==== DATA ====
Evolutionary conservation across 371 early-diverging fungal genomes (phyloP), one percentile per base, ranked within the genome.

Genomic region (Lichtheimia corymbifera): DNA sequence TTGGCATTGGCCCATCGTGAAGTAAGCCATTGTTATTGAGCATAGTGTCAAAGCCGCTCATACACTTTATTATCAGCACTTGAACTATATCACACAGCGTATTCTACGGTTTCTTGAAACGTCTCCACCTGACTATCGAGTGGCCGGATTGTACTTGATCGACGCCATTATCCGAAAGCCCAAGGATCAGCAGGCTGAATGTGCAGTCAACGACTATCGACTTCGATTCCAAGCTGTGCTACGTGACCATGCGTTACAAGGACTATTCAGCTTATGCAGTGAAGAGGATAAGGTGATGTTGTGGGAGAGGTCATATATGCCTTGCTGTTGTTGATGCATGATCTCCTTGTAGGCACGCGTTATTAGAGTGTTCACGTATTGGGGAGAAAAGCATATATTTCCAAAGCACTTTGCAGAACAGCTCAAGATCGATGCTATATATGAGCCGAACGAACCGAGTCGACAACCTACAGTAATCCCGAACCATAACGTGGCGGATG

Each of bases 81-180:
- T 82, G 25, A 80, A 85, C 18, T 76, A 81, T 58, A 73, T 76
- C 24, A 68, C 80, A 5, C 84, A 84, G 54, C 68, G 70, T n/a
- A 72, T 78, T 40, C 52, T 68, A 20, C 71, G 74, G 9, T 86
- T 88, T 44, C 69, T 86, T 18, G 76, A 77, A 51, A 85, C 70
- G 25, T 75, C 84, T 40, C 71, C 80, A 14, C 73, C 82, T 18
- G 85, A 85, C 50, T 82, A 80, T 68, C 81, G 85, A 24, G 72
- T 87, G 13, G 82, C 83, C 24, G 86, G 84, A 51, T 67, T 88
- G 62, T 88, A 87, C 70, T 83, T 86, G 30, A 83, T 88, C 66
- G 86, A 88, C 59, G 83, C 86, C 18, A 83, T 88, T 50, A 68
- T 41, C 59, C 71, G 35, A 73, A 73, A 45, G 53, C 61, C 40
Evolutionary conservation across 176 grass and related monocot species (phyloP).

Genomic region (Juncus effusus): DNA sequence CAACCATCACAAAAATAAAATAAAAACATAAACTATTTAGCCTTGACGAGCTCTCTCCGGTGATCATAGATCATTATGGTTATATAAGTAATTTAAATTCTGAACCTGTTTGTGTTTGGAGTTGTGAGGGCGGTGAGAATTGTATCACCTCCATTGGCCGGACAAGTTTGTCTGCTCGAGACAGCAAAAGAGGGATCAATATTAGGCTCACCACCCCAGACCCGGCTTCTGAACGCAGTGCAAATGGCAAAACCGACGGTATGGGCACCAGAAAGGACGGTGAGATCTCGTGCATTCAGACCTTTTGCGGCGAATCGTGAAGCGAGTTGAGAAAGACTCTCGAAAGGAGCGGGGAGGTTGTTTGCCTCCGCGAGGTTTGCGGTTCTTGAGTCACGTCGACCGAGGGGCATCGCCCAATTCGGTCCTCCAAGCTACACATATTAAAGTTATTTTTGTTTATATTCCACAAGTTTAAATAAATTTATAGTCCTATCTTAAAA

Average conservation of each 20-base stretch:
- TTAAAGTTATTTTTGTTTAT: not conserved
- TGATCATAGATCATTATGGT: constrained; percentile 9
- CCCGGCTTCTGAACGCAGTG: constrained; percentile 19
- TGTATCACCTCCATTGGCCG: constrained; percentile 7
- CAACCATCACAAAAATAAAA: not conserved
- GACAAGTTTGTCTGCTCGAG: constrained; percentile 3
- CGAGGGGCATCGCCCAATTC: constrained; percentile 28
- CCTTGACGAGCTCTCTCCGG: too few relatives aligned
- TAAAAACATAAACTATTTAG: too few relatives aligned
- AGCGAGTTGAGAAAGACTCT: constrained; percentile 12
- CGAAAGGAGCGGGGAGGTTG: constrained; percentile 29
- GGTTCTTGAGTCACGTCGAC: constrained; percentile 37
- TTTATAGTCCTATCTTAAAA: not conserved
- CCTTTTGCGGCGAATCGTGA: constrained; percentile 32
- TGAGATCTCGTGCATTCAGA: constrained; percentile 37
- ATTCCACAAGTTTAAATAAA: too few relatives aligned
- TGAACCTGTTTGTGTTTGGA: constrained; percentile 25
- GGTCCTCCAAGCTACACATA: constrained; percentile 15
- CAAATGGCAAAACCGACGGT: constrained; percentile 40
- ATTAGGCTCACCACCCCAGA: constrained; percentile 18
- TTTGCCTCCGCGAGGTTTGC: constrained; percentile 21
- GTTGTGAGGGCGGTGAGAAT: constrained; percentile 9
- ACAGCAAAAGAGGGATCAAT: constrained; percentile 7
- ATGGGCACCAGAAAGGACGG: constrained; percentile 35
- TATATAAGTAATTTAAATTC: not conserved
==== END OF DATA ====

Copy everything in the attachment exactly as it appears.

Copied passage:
Evolutionary conservation across 371 early-diverging fungal genomes (phyloP), one percentile per base, ranked within the genome.

Genomic region (Lichtheimia corymbifera): DNA sequence TTGGCATTGGCCCATCGTGAAGTAAGCCATTGTTATTGAGCATAGTGTCAAAGCCGCTCATACACTTTATTATCAGCACTTGAACTATATCACACAGCGTATTCTACGGTTTCTTGAAACGTCTCCACCTGACTATCGAGTGGCCGGATTGTACTTGATCGACGCCATTATCCGAAAGCCCAAGGATCAGCAGGCTGAATGTGCAGTCAACGACTATCGACTTCGATTCCAAGCTGTGCTACGTGACCATGCGTTACAAGGACTATTCAGCTTATGCAGTGAAGAGGATAAGGTGATGTTGTGGGAGAGGTCATATATGCCTTGCTGTTGTTGATGCATGATCTCCTTGTAGGCACGCGTTATTAGAGTGTTCACGTATTGGGGAGAAAAGCATATATTTCCAAAGCACTTTGCAGAACAGCTCAAGATCGATGCTATATATGAGCCGAACGAACCGAGTCGACAACCTACAGTAATCCCGAACCATAACGTGGCGGATG

Each of bases 81-180:
- T 82, G 25, A 80, A 85, C 18, T 76, A 81, T 58, A 73, T 76
- C 24, A 68, C 80, A 5, C 84, A 84, G 54, C 68, G 70, T n/a
- A 72, T 78, T 40, C 52, T 68, A 20, C 71, G 74, G 9, T 86
- T 88, T 44, C 69, T 86, T 18, G 76, A 77, A 51, A 85, C 70
- G 25, T 75, C 84, T 40, C 71, C 80, A 14, C 73, C 82, T 18
- G 85, A 85, C 50, T 82, A 80, T 68, C 81, G 85, A 24, G 72
- T 87, G 13, G 82, C 83, C 24, G 86, G 84, A 51, T 67, T 88
- G 62, T 88, A 87, C 70, T 83, T 86, G 30, A 83, T 88, C 66
- G 86, A 88, C 59, G 83, C 86, C 18, A 83, T 88, T 50, A 68
- T 41, C 59, C 71, G 35, A 73, A 73, A 45, G 53, C 61, C 40
Evolutionary conservation across 176 grass and related monocot species (phyloP).

Genomic region (Juncus effusus): DNA sequence CAACCATCACAAAAATAAAATAAAAACATAAACTATTTAGCCTTGACGAGCTCTCTCCGGTGATCATAGATCATTATGGTTATATAAGTAATTTAAATTCTGAACCTGTTTGTGTTTGGAGTTGTGAGGGCGGTGAGAATTGTATCACCTCCATTGGCCGGACAAGTTTGTCTGCTCGAGACAGCAAAAGAGGGATCAATATTAGGCTCACCACCCCAGACCCGGCTTCTGAACGCAGTGCAAATGGCAAAACCGACGGTATGGGCACCAGAAAGGACGGTGAGATCTCGTGCATTCAGACCTTTTGCGGCGAATCGTGAAGCGAGTTGAGAAAGACTCTCGAAAGGAGCGGGGAGGTTGTTTGCCTCCGCGAGGTTTGCGGTTCTTGAGTCACGTCGACCGAGGGGCATCGCCCAATTCGGTCCTCCAAGCTACACATATTAAAGTTATTTTTGTTTATATTCCACAAGTTTAAATAAATTTATAGTCCTATCTTAAAA

Average conservation of each 20-base stretch:
- TTAAAGTTATTTTTGTTTAT: not conserved
- TGATCATAGATCATTATGGT: constrained; percentile 9
- CCCGGCTTCTGAACGCAGTG: constrained; percentile 19
- TGTATCACCTCCATTGGCCG: constrained; percentile 7
- CAACCATCACAAAAATAAAA: not conserved
- GACAAGTTTGTCTGCTCGAG: constrained; percentile 3
- CGAGGGGCATCGCCCAATTC: constrained; percentile 28
- CCTTGACGAGCTCTCTCCGG: too few relatives aligned
- TAAAAACATAAACTATTTAG: too few relatives aligned
- AGCGAGTTGAGAAAGACTCT: constrained; percentile 12
- CGAAAGGAGCGGGGAGGTTG: constrained; percentile 29
- GGTTCTTGAGTCACGTCGAC: constrained; percentile 37
- TTTATAGTCCTATCTTAAAA: not conserved
- CCTTTTGCGGCGAATCGTGA: constrained; percentile 32
- TGAGATCTCGTGCATTCAGA: constrained; percentile 37
- ATTCCACAAGTTTAAATAAA: too few relatives aligned
- TGAACCTGTTTGTGTTTGGA: constrained; percentile 25
- GGTCCTCCAAGCTACACATA: constrained; percentile 15
- CAAATGGCAAAACCGACGGT: constrained; percentile 40
- ATTAGGCTCACCACCCCAGA: constrained; percentile 18
- TTTGCCTCCGCGAGGTTTGC: constrained; percentile 21
- GTTGTGAGGGCGGTGAGAAT: constrained; percentile 9
- ACAGCAAAAGAGGGATCAAT: constrained; percentile 7
- ATGGGCACCAGAAAGGACGG: constrained; percentile 35
- TATATAAGTAATTTAAATTC: not conserved